Noise promotes independent control of gamma oscillations and grid firing within recurrent attractor networks

Elife. 2015 Jul 6;4:e06444. doi: 10.7554/eLife.06444.


Neural computations underlying cognitive functions require calibration of the strength of excitatory and inhibitory synaptic connections and are associated with modulation of gamma frequency oscillations in network activity. However, principles relating gamma oscillations, synaptic strength and circuit computations are unclear. We address this in attractor network models that account for grid firing and theta-nested gamma oscillations in the medial entorhinal cortex. We show that moderate intrinsic noise massively increases the range of synaptic strengths supporting gamma oscillations and grid computation. With moderate noise, variation in excitatory or inhibitory synaptic strength tunes the amplitude and frequency of gamma activity without disrupting grid firing. This beneficial role for noise results from disruption of epileptic-like network states. Thus, moderate noise promotes independent control of multiplexed firing rate- and gamma-based computational mechanisms. Our results have implications for tuning of normal circuit function and for disorders associated with changes in gamma oscillations and synaptic strength.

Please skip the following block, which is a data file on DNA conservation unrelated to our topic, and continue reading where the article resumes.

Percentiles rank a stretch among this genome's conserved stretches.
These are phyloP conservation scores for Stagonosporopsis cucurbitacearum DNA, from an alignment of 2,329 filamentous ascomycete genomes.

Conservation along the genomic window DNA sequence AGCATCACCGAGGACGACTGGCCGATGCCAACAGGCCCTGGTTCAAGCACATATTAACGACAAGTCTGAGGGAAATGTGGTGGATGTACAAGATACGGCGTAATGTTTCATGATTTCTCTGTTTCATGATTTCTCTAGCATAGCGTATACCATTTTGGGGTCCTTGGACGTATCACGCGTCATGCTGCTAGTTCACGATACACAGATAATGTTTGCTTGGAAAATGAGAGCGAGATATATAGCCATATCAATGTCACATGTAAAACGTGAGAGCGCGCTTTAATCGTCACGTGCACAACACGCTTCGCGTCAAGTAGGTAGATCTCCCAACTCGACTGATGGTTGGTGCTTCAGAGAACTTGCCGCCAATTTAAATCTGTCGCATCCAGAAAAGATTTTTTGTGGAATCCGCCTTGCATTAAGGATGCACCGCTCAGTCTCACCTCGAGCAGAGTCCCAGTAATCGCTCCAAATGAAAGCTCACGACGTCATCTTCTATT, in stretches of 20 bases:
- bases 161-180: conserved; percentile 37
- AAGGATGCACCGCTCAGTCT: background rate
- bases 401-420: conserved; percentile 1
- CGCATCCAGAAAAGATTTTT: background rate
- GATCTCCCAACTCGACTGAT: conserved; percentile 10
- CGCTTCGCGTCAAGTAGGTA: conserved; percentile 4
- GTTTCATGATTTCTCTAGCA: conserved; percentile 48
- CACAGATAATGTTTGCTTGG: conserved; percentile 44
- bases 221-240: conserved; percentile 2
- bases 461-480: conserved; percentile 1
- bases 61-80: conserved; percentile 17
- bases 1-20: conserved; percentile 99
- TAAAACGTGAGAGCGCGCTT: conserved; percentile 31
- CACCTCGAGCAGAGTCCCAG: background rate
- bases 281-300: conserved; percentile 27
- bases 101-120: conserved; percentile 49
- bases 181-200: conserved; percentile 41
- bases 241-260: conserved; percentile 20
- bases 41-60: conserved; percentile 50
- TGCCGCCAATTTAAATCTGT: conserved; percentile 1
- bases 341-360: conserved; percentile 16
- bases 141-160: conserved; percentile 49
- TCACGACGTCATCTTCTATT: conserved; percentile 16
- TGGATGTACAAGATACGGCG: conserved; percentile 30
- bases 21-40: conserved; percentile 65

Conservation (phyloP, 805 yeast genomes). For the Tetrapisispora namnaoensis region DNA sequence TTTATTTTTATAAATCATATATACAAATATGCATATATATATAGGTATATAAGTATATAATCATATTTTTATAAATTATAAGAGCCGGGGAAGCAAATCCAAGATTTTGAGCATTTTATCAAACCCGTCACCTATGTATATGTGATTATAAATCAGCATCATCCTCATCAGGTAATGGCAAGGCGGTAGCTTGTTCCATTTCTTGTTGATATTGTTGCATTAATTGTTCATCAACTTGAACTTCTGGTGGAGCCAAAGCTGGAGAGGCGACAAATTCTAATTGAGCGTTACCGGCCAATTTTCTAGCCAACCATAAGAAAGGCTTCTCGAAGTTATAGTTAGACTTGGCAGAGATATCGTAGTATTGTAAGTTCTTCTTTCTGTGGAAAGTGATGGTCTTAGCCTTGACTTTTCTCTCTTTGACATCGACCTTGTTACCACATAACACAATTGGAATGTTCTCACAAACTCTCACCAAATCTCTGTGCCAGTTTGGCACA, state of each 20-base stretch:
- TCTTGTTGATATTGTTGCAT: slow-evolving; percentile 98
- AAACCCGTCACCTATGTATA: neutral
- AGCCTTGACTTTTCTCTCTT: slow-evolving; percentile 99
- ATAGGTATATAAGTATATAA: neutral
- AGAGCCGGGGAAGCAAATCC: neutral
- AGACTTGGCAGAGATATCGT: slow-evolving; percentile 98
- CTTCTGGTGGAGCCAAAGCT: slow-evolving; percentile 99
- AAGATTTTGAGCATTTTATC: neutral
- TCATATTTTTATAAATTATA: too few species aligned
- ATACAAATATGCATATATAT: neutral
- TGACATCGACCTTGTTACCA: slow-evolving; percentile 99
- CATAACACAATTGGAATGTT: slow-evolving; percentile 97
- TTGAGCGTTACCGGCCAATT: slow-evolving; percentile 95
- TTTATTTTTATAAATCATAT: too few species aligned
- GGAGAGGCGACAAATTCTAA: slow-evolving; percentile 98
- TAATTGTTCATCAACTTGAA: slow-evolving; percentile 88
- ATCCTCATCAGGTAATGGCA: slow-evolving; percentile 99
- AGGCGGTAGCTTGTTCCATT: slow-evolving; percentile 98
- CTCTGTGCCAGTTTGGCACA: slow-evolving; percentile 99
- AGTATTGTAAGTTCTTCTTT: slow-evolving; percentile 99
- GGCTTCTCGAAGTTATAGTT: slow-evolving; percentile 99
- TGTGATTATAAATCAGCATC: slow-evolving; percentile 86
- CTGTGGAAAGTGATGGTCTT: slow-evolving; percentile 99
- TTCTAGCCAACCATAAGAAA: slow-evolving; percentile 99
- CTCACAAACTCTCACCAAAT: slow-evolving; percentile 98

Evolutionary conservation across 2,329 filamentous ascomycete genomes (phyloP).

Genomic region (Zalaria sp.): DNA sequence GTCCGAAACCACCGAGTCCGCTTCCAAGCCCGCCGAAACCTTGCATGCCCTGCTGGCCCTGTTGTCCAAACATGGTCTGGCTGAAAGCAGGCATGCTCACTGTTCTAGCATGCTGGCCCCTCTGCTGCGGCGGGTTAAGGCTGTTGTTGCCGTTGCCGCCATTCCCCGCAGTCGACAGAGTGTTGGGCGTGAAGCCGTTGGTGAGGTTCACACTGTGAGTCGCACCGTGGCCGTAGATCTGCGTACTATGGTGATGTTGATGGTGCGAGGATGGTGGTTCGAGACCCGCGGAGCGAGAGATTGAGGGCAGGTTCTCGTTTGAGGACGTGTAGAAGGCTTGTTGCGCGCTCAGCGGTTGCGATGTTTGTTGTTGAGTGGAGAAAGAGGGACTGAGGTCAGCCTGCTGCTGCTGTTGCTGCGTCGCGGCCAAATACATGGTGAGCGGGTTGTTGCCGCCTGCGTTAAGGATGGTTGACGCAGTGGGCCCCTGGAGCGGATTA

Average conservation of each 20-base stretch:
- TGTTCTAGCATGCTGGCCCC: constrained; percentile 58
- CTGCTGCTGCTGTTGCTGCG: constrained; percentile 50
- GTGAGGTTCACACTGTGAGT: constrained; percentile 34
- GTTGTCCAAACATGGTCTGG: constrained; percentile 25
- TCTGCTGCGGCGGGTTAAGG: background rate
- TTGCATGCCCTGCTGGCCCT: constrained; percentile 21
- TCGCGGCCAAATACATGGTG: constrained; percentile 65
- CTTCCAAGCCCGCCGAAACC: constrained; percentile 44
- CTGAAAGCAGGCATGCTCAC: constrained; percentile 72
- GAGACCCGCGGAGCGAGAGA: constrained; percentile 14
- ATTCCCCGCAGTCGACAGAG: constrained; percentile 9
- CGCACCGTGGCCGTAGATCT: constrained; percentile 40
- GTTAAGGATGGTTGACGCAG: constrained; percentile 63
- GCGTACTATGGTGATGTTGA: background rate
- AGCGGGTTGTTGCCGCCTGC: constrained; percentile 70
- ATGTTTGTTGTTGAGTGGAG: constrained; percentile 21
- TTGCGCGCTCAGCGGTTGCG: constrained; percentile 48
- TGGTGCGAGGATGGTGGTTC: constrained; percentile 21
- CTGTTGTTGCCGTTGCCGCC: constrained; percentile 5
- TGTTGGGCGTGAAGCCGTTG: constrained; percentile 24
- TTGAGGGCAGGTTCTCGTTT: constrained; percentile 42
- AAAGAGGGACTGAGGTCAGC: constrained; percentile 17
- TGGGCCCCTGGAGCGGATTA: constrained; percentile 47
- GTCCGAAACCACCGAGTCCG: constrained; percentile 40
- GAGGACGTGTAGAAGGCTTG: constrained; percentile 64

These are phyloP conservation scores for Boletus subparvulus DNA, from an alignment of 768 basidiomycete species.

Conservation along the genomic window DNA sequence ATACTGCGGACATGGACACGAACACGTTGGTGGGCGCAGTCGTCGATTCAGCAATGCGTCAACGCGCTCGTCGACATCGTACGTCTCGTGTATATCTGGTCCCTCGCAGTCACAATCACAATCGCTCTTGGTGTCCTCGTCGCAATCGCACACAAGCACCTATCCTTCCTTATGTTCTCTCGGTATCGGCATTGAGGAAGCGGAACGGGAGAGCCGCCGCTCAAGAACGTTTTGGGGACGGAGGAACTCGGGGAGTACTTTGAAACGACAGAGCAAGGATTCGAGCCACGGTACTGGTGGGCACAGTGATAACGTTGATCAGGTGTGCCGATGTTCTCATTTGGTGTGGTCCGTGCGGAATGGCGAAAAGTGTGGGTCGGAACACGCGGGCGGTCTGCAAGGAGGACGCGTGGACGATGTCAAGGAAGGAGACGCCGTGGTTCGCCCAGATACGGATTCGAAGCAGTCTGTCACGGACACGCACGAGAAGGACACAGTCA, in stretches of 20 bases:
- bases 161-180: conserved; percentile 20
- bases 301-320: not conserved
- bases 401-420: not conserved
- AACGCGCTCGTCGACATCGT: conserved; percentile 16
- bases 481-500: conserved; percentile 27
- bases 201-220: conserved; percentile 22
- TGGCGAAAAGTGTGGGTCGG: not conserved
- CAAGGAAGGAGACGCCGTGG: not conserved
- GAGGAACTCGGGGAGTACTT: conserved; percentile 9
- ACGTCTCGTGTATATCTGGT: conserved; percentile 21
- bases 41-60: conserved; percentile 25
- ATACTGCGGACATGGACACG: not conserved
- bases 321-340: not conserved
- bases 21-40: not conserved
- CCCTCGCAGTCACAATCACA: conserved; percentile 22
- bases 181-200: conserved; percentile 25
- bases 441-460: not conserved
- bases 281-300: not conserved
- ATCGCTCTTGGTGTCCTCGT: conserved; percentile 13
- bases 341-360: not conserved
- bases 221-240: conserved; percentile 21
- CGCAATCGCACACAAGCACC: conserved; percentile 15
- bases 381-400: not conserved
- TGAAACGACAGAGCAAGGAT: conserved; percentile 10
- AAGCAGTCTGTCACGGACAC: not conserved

Keywords: attractor network; cognition; computational biology; entorhinal cortex; inhibition; neuroscience; none; oscillation; synapse; systems biology.

Publication types

  • Research Support, Non-U.S. Gov't

MeSH terms

  • Action Potentials*
  • Entorhinal Cortex / physiology*
  • Gamma Rhythm*
  • Humans
  • Models, Neurological
  • Neurons / physiology*
  • Noise*
  • Synaptic Transmission*
  • Theta Rhythm